A website by Barnaby Brown


There is nothing primitive about Sardinian launeddas music; "folk" gives the wrong impression. Archive recordings of Efisio Melis and living masters like Luigi Lai demonstrate that a Bronze-Age instrument made of cane, beeswax, and cotton has potential beyond the folk and early music worlds.

Here Luigi Lai plays the Fiuda bagadia, a type of launeddas or traditional Sardinian triplepipe:

Luigi Lai: Fiudedda in Fa (1997)

Given this instrument's prominent representation in medieval art, and the high esteem for Irish instrumental music expressed by Geraldus Cambrensis, the northern triplepipe tradition was surely as rich as launeddas music. Here is one of my own compositions, reviving a tradition which died out in Britain and Ireland 700 years ago. I play an "Ardchattan" triplepipe designed in 2002, based on the Highland bagpipe scale:

Barnaby Brown: Adiutor laborantium (2004)

All triplepipes have a drone and two chanters. This allows the player to use two hands independently, like an organist. This opens up musical possibilities unavailable on wind instruments where the fingerholes are all on the same tube — like the oboe, whistle, or most bagpipes.

Its organ-like sonority is produced by the combination of one fixed drone, two movable 'virtual' drones, and eight melody notes: four on each hand. As on Bulgarian, Greek, Asturian, and Northumbrian bagpipes, an expressive variety of note lengths is achieved by lifting and replacing the fingers one at a time. This "covered" fingering technique reiterates a lower, quieter tone, producing a virtual drone in the gaps between any melody note played staccato.

When playing legato, these gaps and the virtual drone disappear, simplifying the texture and raising the volume. When both hands play staccato, the volume drops to its minimum and the three drones blend, harmonics interlocking, to sound as one.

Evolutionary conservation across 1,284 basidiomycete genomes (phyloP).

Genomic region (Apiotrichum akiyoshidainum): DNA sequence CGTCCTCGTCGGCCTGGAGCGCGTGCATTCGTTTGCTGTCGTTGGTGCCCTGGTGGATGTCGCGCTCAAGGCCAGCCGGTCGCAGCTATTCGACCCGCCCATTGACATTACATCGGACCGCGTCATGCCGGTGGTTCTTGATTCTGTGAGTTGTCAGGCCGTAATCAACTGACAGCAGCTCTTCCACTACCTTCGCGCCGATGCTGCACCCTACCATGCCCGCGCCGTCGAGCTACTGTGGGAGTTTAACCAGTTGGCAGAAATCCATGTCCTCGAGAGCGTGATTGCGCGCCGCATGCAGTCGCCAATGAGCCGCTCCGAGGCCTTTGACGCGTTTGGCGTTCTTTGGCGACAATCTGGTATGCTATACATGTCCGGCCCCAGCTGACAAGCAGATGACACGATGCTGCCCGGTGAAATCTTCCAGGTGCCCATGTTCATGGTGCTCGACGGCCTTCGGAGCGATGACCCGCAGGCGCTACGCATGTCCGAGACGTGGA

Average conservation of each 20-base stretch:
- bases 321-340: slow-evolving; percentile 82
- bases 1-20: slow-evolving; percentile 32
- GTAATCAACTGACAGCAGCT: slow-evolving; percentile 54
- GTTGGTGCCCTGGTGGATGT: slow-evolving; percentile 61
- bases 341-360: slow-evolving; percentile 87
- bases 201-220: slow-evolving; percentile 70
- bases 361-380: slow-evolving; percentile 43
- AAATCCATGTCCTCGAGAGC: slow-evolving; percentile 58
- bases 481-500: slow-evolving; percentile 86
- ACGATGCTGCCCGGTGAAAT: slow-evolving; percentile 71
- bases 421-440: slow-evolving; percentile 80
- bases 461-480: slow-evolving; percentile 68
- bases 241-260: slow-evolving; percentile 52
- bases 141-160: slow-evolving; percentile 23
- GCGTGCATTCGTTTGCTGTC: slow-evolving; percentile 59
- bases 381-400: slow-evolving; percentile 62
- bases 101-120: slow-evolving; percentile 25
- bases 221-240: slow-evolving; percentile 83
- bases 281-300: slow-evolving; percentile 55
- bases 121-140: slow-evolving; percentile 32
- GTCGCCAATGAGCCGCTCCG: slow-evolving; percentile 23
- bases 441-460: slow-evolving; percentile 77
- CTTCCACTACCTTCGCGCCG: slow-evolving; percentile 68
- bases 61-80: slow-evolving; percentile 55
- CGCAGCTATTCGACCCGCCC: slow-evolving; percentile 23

The two virtual drones can be made to move by holding a lower finger open and playing staccato with the fingers above. This moving-drone technique is shared with double-clarinet traditions like the Iranian neyjofti, and is likely to have been used by double-pipe players of ancient Egyptian, Greek and Roman cultures. The limitation of four fingers on each hand means that these virtual drones tend to alternate between two adjacent tones. This may be the origin of the binary measures (also known as "double-tonic") which characterise Scottish bagpipe music.

On the triplepipe, the scale of the two chanters often overlaps. While this reduces the melodic range, it increases the richness of sound and potential for hypnotic textures. This is not an instrument which lends itself to "tunes". Instead, its strengths lie in the intoxicating sound quality, rhythmic games, and subtle, sophisticated patterning of textures which, in expert hands, entrance the listener.


Here is Andrea Pisu, recorded live in 2007, playing a variety of launeddas called Mediana a pipia. The effect is like gazing on an Oriental prayer rug or carpet page from the Book of Kells. It doesn't matter that only five notes fill large sections of auditory canvas. Quite the opposite: on the triplepipe, the fewer the notes used, the more effective the result. Virtuosic use of limited resources — reserving colours for a dramatic splash later on — is what characterises this instrument's most powerful music.


This page first published 5 Oct 2003 Revised 30 Dec 2007
Supported by The Royal Scottish Academy of Music & Drama
Contact: barnaby(at) +44 (0)78 1000 1377